Saturday, September 18, 2010

Flashcards of My Life by Charise Mericle Harper

Flashcards of My Life by Charise Mericle Harper is an innocuous young adult novel, cute and a little quirky.  Told in the first person through words and little sketches, the premise is simple.  The protagonist, Emily, is given a gift by her aunt who has always encouraged her niece to keep a journal.  Rather than give her yet another blank book, the aunt gives Emily a deck of flashcards, each with a word, a sort of journaling prompt, and Emily then fills in the card with her own thoughts and images.

What I liked About This Book:
I could easily see using this book as a launching pad for journaling. In a classroom, flashcards like those Emily uses could be distributed throughout the class, perhaps three to five per person.  Duplicates are okay–the student would then be encouraged to write more than one thought or idea based on the cards word.  As the students read through the book, perhaps some would be inspired to ask for another card or even begin using illustrations to communicate things that they find difficult to put into words.  (I loved some of the drawings by Harper, including the “Boyfriend Obstacle Course” and the various fashion choices Emily faces at certain pivotal junctures.)

Outside of a classroom, a parent could easily encourage their child to do what Emily does, even suggesting that they both make some cards to fill out.  This could easily be made into a family scrapbooking or memoir writing project.  (I suggest creating one word prompts (or phrase prompts) and keeping them for after you run out of ideas from the book.  Google “Journal Jar” for suggestions of simple prompts you can use together or apart.)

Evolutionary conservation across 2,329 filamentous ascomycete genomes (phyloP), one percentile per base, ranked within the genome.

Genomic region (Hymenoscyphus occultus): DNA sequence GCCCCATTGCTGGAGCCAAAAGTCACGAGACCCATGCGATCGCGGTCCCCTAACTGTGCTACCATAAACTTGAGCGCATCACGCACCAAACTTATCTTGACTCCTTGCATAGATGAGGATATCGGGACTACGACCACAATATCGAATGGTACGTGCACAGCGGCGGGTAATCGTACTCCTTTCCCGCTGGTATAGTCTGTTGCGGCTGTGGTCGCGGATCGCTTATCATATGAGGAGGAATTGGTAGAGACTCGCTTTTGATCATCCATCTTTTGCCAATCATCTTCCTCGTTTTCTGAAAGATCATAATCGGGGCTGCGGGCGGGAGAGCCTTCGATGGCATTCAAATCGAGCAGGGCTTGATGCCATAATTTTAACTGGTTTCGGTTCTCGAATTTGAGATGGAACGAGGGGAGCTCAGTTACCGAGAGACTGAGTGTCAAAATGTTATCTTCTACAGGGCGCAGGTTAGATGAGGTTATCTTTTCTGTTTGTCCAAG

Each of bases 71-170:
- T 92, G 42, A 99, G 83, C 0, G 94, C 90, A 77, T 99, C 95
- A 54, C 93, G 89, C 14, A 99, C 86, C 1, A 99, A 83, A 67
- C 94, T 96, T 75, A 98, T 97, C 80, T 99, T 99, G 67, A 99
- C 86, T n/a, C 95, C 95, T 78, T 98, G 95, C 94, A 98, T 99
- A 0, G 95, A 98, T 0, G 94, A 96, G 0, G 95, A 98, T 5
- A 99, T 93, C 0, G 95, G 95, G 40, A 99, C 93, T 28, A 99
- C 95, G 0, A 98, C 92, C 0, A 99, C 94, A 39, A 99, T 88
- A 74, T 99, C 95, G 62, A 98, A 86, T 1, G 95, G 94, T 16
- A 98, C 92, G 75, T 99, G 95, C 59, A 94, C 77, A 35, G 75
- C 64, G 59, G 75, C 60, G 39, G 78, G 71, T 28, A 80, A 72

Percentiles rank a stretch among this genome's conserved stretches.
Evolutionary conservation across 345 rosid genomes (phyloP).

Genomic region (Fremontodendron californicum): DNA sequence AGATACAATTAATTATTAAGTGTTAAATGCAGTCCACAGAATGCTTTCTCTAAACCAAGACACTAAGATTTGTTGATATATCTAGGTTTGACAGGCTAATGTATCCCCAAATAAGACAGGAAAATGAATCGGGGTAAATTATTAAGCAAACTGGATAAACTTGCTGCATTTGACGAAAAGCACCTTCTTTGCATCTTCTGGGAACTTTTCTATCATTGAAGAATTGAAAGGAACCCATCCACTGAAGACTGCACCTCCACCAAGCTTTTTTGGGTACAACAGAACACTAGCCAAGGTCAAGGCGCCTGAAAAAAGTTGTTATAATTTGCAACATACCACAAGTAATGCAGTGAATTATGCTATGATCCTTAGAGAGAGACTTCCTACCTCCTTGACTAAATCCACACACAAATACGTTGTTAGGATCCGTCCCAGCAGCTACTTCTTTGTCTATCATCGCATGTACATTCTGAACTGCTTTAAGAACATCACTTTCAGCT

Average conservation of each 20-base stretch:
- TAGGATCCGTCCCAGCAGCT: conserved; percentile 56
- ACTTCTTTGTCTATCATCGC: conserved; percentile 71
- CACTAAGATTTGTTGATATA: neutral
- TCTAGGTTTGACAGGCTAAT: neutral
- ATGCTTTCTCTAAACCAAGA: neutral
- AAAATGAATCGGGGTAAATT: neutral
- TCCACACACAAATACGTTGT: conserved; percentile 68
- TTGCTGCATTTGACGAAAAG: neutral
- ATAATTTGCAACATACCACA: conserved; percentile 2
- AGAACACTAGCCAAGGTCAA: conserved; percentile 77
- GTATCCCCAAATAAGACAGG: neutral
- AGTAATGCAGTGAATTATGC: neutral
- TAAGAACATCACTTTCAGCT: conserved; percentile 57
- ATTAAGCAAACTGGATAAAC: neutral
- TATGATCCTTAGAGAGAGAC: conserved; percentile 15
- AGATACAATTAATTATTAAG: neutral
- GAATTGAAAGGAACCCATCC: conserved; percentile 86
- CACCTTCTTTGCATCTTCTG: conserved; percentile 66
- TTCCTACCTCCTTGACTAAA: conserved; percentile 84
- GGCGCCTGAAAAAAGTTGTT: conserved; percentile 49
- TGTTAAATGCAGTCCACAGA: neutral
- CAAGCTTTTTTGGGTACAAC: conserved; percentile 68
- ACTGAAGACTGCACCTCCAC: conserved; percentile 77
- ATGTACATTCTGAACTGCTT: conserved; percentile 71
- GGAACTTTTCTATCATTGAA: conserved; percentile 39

What I Disliked About This Book:
It is cute but nothing more.  The “crises” Emily faces are typical and not very interesting to a more mature reader.  Will she call about the job?  Will she do well on the interview?  Will she survive the conflict between her friends?  Will she be kissed by the boy on whom she has a crush?  You either have to really care about Emily or you have to really enjoy the little drawings and journal flashcards idea to get to the end of the book. I doubt any boy would want to read this by choice.

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